I’m not sure whether it would make much difference whether the Court simply affirms or remands. Either way, I suppose Giles could try to raise the mitigation issue and either way I suppose it would be open to the California courts to hold that he is procedurally barred.

On the substance, I think the question of whether there is a duty to mitigate in this case – given that the statement was made after a prior incident and before the crime actually charged – is quite a complex one. I wrote about this at considerable length in a posting on December 29, A duty to mitigate with respect to statements made before the crime being charged?, available at

(2) It is true that the framing-era cases do not speak in terms of a duty to mitigate in cases of forfeiture – but then again they do not speak in terms of forfeiture in some cases to which Paul and I think the doctrine should apply. Looking at what they did rather than what they said, I think their decisions were consistent with a forfeiture-and-mitigation doctrine. If a victim made a statement about an attack, the fact that the victim died before trial as a result of the attack would not in itself suffice to justify admission of the statement if it was made outside the presence of the accused. My brief notes several cases in which the accused was in fact brought into the presence of a dying victim for a deposition – and cases in which the absence of the accused from the deposition precluded admission. Only when death appeared imminent did the dying declaration exception kick in, and as I explain in my brief I think “death imminent and perceived to be so” is not too bad a proxy for “too late to take a deposition in the presence of the witness’s killer.”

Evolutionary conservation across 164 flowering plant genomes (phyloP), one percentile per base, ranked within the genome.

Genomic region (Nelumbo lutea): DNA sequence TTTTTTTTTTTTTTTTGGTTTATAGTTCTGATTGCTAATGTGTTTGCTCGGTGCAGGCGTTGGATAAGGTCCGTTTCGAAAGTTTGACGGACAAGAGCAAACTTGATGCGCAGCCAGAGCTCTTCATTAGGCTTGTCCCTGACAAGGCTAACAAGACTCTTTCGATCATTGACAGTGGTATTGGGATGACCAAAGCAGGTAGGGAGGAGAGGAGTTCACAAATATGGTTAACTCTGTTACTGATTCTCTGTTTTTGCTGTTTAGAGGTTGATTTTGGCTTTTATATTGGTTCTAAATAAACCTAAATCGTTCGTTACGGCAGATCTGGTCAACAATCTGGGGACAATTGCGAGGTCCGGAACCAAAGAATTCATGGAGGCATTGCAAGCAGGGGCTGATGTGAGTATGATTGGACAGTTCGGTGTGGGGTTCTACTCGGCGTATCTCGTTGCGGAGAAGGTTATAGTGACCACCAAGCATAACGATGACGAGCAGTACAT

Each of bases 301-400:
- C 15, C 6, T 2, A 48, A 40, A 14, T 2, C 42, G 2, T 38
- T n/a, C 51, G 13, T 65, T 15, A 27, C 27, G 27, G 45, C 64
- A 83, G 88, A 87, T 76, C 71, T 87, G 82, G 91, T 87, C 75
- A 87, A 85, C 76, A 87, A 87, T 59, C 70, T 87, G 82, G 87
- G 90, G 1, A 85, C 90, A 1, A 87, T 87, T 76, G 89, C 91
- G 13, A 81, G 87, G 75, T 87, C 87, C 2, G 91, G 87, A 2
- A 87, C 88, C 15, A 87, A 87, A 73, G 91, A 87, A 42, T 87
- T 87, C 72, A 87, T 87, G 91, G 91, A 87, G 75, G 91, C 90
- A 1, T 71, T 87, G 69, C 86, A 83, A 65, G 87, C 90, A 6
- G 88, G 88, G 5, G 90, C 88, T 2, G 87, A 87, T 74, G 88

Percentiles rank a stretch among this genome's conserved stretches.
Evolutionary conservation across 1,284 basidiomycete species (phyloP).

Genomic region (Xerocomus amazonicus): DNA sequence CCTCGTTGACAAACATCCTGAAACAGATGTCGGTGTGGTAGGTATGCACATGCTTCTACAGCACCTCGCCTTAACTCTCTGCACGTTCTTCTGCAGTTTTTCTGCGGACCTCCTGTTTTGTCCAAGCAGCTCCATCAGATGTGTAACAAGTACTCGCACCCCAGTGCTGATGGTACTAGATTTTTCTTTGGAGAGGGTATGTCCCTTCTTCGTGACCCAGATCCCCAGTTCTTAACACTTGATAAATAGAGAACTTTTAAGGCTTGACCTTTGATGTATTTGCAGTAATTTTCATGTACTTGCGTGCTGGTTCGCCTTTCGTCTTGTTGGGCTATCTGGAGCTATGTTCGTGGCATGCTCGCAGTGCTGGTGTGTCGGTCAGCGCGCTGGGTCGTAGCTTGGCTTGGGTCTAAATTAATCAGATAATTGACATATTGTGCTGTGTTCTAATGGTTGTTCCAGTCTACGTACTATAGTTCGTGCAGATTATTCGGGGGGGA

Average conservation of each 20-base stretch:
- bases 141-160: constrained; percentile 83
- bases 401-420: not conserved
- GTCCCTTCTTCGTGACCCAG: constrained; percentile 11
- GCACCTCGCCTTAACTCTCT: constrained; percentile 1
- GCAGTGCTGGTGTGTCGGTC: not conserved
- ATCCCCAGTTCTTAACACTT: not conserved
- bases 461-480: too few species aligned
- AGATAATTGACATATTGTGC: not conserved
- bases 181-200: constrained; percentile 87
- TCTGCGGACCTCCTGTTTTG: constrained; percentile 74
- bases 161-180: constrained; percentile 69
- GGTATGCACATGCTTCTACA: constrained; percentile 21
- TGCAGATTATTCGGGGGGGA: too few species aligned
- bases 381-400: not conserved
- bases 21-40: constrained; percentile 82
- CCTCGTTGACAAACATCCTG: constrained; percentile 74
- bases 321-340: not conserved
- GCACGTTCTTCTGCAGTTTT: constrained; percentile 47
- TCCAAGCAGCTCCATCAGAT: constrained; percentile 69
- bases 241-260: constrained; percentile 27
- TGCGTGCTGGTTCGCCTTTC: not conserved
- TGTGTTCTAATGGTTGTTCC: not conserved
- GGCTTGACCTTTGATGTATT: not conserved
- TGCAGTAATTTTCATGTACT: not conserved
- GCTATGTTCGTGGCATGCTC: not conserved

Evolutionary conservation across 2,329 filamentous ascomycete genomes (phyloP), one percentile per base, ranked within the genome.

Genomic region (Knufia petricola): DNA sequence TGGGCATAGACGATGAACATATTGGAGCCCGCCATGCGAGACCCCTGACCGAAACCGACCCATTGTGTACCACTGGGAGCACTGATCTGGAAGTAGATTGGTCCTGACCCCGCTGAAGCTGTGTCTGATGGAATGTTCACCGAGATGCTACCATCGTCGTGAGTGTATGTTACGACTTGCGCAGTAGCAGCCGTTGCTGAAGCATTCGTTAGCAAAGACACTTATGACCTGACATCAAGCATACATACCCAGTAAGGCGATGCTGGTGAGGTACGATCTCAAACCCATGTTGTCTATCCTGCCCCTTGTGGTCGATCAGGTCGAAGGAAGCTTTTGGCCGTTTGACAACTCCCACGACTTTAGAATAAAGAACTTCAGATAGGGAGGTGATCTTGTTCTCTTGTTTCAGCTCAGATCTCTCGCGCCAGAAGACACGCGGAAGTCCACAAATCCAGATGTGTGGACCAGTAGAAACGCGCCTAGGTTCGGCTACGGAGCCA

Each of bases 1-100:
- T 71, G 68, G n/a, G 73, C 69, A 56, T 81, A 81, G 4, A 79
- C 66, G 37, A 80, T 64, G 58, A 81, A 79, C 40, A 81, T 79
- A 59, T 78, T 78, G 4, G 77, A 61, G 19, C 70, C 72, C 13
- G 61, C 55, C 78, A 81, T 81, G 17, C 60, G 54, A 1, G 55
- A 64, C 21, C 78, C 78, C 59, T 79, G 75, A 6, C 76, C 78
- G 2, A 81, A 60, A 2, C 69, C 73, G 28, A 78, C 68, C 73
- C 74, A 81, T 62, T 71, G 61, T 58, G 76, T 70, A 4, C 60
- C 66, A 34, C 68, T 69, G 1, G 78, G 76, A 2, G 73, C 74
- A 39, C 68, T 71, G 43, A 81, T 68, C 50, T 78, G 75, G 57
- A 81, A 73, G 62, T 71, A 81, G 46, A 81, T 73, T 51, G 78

Yes, I do think mitigation presents a host of complexities. So, too, outside the context of homicide, does the basic forfeiture question – such as, in my view, whether the witness should be deemed unavailable, whether the accused’s wrongdoing was sufficiently serious to qualify for forfeiture, whether the wrongdoing caused the unavailability, and whether that effect was foreseeable. So, too, for that matter, does the question of whether the statement was testimonial. We could avoid all these complexities by throwing away the confrontation right, but we’ve already tried that to a considerable extent and decided it wasn’t the way to go.

The mitigation idea merely says that the state has to act reasonably to preserve as much of the confrontation right as it can. Saying there’s no mitigation requirement would say to the state that, with a useful statement in hand, it can act as unreasonably as it wants while the right dissipates and suffer no adverse consequence. So once it has in hand an accusation made by a victim that it believes is likely to die eventually, it does not have to do anything at all to preserve the possibility of confrontation; unlike the framing era prosecutors, it can simply sit on an ex parte statement, knowing that if the victim dies it can introduce that statement at trial. Or similarly, in the domestic violence context it can claim forfeiture and use an ex parte statement if it recognizes that the witness is unlikely to give her testimony in open court in the presence of the accused – even if, say, the witness would have been willing and able to testify subject to cross-examination by counsel in another setting. I don’t think there’s any justification for letting the state entirely off the hook. I doubt most courts would impose excessive burdens on the state.

Justin Eisele said...

Arkansas Confrontation Clause Case at the Arkansas Supreme Court level:
Seely v. State.